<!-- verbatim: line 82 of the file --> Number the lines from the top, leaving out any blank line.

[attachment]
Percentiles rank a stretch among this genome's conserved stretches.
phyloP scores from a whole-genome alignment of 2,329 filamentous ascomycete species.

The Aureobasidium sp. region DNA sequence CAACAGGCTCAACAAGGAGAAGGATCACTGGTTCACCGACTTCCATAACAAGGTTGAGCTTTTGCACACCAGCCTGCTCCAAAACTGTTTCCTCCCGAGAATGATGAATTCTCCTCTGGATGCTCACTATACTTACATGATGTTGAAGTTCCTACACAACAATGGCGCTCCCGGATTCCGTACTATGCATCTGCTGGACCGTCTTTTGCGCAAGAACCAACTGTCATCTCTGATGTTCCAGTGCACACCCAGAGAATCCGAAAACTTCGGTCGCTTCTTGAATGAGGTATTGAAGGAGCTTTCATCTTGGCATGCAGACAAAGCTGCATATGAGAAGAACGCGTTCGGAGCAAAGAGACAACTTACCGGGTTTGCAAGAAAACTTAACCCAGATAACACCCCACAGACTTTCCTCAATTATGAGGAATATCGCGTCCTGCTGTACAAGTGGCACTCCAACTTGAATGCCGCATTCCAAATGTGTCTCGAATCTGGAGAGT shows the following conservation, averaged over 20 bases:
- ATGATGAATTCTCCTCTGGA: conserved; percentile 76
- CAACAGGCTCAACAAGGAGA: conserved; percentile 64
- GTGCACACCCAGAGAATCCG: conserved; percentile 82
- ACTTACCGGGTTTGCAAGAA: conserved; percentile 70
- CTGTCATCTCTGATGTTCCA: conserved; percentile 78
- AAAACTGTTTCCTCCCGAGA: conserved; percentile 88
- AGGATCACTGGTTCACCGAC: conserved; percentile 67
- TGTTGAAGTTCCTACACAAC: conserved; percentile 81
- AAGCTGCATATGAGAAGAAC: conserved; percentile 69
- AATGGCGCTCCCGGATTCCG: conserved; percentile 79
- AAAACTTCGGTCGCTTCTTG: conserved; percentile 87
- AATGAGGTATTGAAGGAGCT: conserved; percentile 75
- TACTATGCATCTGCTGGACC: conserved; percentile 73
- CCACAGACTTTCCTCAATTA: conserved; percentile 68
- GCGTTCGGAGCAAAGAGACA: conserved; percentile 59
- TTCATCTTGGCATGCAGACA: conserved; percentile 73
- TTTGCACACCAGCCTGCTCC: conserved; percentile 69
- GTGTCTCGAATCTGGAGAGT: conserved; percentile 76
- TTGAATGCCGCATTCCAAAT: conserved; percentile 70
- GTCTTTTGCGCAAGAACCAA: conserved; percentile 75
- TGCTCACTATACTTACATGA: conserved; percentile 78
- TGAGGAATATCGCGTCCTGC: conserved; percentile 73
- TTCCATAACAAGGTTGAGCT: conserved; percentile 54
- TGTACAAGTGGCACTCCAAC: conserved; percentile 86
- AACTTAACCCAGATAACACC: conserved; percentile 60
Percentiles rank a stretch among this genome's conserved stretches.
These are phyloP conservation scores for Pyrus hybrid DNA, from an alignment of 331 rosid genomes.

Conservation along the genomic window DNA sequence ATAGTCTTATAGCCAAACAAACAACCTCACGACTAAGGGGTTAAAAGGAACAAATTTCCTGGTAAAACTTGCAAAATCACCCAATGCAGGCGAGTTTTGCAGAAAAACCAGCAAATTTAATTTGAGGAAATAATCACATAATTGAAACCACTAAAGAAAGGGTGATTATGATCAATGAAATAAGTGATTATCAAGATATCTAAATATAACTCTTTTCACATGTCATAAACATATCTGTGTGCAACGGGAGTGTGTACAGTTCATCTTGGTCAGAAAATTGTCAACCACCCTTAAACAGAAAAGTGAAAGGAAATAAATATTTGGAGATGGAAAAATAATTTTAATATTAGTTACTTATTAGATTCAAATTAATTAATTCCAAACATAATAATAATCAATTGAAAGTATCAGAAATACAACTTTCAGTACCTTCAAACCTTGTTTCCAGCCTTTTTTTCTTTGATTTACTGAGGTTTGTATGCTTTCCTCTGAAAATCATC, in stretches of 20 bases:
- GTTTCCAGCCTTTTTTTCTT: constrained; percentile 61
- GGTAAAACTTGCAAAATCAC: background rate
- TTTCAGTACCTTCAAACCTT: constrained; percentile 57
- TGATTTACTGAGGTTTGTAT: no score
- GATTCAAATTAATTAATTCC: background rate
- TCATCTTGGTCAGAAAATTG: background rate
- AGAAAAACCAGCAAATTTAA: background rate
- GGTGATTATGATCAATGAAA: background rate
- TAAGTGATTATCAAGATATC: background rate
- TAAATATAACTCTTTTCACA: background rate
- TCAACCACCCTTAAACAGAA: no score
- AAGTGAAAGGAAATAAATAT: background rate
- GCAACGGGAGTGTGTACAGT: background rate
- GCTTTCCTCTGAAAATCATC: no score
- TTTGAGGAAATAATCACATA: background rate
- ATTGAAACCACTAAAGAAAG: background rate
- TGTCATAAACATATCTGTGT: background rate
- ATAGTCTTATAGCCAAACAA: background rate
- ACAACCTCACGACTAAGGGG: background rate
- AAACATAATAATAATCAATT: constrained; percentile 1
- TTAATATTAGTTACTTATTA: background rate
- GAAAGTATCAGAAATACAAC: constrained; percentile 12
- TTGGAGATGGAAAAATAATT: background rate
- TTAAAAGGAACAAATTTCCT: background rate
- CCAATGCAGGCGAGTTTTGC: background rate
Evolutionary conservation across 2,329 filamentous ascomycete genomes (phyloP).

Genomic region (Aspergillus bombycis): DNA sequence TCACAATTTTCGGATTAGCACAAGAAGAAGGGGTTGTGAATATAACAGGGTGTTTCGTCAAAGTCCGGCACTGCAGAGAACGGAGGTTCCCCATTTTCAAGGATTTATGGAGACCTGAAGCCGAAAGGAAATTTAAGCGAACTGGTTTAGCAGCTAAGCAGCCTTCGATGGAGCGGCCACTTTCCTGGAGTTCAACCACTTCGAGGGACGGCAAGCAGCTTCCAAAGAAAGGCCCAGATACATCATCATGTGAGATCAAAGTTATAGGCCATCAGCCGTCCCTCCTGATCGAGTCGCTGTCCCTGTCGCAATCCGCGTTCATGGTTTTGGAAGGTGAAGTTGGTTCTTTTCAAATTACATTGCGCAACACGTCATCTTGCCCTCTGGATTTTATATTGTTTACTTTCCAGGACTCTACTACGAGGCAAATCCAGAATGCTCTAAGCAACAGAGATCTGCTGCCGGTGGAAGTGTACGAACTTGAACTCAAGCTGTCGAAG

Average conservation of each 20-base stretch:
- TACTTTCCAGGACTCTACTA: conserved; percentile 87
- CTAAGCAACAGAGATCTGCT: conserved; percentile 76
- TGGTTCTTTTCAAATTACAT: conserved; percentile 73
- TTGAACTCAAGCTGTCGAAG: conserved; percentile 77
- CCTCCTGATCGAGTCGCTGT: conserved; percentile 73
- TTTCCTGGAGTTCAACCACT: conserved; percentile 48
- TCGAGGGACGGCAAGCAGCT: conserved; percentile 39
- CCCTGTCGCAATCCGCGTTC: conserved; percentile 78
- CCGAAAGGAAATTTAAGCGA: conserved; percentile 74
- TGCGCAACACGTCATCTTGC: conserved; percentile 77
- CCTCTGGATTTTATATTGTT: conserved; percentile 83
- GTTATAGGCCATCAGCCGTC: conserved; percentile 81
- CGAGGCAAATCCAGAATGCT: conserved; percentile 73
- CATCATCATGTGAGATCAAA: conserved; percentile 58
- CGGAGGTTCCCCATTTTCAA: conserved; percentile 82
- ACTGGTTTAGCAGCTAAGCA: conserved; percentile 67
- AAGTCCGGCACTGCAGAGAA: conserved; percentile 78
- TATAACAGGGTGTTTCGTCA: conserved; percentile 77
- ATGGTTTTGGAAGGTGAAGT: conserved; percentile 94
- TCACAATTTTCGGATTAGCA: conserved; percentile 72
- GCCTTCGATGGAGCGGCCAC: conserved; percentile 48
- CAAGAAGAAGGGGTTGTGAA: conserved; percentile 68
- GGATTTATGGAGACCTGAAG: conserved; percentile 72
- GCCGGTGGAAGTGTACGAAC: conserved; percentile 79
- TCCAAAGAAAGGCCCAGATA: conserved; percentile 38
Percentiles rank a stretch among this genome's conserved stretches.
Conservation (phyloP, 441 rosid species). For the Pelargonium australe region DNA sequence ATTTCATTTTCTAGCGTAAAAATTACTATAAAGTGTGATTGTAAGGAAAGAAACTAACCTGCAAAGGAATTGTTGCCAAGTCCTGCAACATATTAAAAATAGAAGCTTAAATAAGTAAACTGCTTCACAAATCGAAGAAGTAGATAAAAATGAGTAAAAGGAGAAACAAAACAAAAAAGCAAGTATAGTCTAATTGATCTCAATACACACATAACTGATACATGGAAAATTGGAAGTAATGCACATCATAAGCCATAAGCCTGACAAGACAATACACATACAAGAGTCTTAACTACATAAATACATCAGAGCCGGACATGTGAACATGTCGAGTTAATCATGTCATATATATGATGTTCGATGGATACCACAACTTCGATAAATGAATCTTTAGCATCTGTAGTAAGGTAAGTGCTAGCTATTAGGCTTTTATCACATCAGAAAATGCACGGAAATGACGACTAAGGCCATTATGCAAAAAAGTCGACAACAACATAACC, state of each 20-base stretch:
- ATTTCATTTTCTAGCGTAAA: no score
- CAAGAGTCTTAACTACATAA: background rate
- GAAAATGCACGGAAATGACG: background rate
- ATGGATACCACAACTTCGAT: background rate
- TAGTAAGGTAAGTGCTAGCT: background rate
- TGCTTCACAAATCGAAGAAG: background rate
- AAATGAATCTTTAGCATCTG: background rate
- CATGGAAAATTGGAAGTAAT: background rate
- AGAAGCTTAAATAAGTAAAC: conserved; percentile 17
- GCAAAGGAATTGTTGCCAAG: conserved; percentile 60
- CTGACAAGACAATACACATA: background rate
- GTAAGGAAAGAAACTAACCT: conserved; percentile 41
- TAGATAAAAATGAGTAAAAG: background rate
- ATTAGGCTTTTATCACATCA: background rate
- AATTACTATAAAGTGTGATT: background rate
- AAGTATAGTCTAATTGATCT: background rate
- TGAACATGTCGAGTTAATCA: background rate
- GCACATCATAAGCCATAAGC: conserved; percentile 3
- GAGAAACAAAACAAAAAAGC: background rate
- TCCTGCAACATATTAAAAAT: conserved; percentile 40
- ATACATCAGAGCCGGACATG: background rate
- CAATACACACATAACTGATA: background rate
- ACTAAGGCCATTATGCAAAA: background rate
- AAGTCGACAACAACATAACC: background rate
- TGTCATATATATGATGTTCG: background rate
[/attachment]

- GGATTTATGGAGACCTGAAG: conserved; percentile 72